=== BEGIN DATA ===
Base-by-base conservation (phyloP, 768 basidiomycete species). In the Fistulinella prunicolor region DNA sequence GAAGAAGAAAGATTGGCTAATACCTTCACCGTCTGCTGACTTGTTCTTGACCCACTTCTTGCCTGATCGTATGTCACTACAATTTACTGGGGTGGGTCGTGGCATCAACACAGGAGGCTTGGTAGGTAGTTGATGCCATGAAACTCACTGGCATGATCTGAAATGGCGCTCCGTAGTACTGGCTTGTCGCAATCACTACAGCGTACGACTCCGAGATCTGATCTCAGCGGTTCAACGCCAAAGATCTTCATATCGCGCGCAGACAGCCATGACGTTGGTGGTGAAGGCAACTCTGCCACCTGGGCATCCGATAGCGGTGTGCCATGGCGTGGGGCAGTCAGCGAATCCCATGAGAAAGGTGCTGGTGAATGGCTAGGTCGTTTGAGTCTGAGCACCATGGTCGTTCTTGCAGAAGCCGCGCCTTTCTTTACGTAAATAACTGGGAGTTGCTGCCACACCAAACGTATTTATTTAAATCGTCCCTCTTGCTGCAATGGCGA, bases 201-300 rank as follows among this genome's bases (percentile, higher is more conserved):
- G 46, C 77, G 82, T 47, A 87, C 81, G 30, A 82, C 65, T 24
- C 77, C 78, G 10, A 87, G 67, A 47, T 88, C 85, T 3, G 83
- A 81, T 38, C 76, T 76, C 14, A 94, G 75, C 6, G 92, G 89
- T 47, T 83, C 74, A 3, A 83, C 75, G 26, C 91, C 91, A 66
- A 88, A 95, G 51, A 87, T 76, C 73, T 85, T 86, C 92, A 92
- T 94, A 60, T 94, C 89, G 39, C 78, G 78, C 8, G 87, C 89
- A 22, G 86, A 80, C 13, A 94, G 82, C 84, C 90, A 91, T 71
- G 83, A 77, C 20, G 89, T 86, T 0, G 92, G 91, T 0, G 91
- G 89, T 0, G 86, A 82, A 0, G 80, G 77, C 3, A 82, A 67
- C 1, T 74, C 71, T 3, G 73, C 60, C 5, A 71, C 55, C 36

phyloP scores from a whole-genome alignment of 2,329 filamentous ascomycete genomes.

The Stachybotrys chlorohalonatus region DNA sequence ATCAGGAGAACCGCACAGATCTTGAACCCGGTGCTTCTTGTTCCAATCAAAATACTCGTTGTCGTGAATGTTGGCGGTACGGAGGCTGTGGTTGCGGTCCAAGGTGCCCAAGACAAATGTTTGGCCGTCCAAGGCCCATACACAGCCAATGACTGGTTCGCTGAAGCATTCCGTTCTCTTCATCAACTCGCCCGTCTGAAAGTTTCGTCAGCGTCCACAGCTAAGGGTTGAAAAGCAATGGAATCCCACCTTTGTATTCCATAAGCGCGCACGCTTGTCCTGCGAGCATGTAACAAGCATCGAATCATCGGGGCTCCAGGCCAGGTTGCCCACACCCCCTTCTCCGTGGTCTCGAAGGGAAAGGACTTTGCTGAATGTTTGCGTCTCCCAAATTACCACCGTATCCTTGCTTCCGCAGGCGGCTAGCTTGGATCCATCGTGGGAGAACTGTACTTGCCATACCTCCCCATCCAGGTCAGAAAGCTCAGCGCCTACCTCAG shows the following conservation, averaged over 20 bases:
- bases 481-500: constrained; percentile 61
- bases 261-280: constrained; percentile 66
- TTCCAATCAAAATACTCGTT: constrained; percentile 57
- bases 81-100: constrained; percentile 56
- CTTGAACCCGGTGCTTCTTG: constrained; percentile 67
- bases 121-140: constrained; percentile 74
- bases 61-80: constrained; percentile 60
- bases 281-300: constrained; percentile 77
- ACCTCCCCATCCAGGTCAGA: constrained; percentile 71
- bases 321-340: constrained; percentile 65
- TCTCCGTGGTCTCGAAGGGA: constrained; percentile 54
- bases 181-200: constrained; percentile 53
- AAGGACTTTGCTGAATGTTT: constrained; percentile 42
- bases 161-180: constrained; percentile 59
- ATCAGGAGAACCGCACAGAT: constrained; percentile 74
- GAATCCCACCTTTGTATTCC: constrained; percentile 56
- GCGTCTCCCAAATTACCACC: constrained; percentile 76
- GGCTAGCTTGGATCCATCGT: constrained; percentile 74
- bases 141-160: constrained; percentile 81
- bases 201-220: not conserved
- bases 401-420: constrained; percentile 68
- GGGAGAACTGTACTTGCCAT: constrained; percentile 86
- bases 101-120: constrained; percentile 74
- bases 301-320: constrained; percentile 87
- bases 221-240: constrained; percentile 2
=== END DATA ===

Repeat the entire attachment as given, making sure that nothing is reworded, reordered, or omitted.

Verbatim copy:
Base-by-base conservation (phyloP, 768 basidiomycete species). In the Fistulinella prunicolor region DNA sequence GAAGAAGAAAGATTGGCTAATACCTTCACCGTCTGCTGACTTGTTCTTGACCCACTTCTTGCCTGATCGTATGTCACTACAATTTACTGGGGTGGGTCGTGGCATCAACACAGGAGGCTTGGTAGGTAGTTGATGCCATGAAACTCACTGGCATGATCTGAAATGGCGCTCCGTAGTACTGGCTTGTCGCAATCACTACAGCGTACGACTCCGAGATCTGATCTCAGCGGTTCAACGCCAAAGATCTTCATATCGCGCGCAGACAGCCATGACGTTGGTGGTGAAGGCAACTCTGCCACCTGGGCATCCGATAGCGGTGTGCCATGGCGTGGGGCAGTCAGCGAATCCCATGAGAAAGGTGCTGGTGAATGGCTAGGTCGTTTGAGTCTGAGCACCATGGTCGTTCTTGCAGAAGCCGCGCCTTTCTTTACGTAAATAACTGGGAGTTGCTGCCACACCAAACGTATTTATTTAAATCGTCCCTCTTGCTGCAATGGCGA, bases 201-300 rank as follows among this genome's bases (percentile, higher is more conserved):
- G 46, C 77, G 82, T 47, A 87, C 81, G 30, A 82, C 65, T 24
- C 77, C 78, G 10, A 87, G 67, A 47, T 88, C 85, T 3, G 83
- A 81, T 38, C 76, T 76, C 14, A 94, G 75, C 6, G 92, G 89
- T 47, T 83, C 74, A 3, A 83, C 75, G 26, C 91, C 91, A 66
- A 88, A 95, G 51, A 87, T 76, C 73, T 85, T 86, C 92, A 92
- T 94, A 60, T 94, C 89, G 39, C 78, G 78, C 8, G 87, C 89
- A 22, G 86, A 80, C 13, A 94, G 82, C 84, C 90, A 91, T 71
- G 83, A 77, C 20, G 89, T 86, T 0, G 92, G 91, T 0, G 91
- G 89, T 0, G 86, A 82, A 0, G 80, G 77, C 3, A 82, A 67
- C 1, T 74, C 71, T 3, G 73, C 60, C 5, A 71, C 55, C 36

phyloP scores from a whole-genome alignment of 2,329 filamentous ascomycete genomes.

The Stachybotrys chlorohalonatus region DNA sequence ATCAGGAGAACCGCACAGATCTTGAACCCGGTGCTTCTTGTTCCAATCAAAATACTCGTTGTCGTGAATGTTGGCGGTACGGAGGCTGTGGTTGCGGTCCAAGGTGCCCAAGACAAATGTTTGGCCGTCCAAGGCCCATACACAGCCAATGACTGGTTCGCTGAAGCATTCCGTTCTCTTCATCAACTCGCCCGTCTGAAAGTTTCGTCAGCGTCCACAGCTAAGGGTTGAAAAGCAATGGAATCCCACCTTTGTATTCCATAAGCGCGCACGCTTGTCCTGCGAGCATGTAACAAGCATCGAATCATCGGGGCTCCAGGCCAGGTTGCCCACACCCCCTTCTCCGTGGTCTCGAAGGGAAAGGACTTTGCTGAATGTTTGCGTCTCCCAAATTACCACCGTATCCTTGCTTCCGCAGGCGGCTAGCTTGGATCCATCGTGGGAGAACTGTACTTGCCATACCTCCCCATCCAGGTCAGAAAGCTCAGCGCCTACCTCAG shows the following conservation, averaged over 20 bases:
- bases 481-500: constrained; percentile 61
- bases 261-280: constrained; percentile 66
- TTCCAATCAAAATACTCGTT: constrained; percentile 57
- bases 81-100: constrained; percentile 56
- CTTGAACCCGGTGCTTCTTG: constrained; percentile 67
- bases 121-140: constrained; percentile 74
- bases 61-80: constrained; percentile 60
- bases 281-300: constrained; percentile 77
- ACCTCCCCATCCAGGTCAGA: constrained; percentile 71
- bases 321-340: constrained; percentile 65
- TCTCCGTGGTCTCGAAGGGA: constrained; percentile 54
- bases 181-200: constrained; percentile 53
- AAGGACTTTGCTGAATGTTT: constrained; percentile 42
- bases 161-180: constrained; percentile 59
- ATCAGGAGAACCGCACAGAT: constrained; percentile 74
- GAATCCCACCTTTGTATTCC: constrained; percentile 56
- GCGTCTCCCAAATTACCACC: constrained; percentile 76
- GGCTAGCTTGGATCCATCGT: constrained; percentile 74
- bases 141-160: constrained; percentile 81
- bases 201-220: not conserved
- bases 401-420: constrained; percentile 68
- GGGAGAACTGTACTTGCCAT: constrained; percentile 86
- bases 101-120: constrained; percentile 74
- bases 301-320: constrained; percentile 87
- bases 221-240: constrained; percentile 2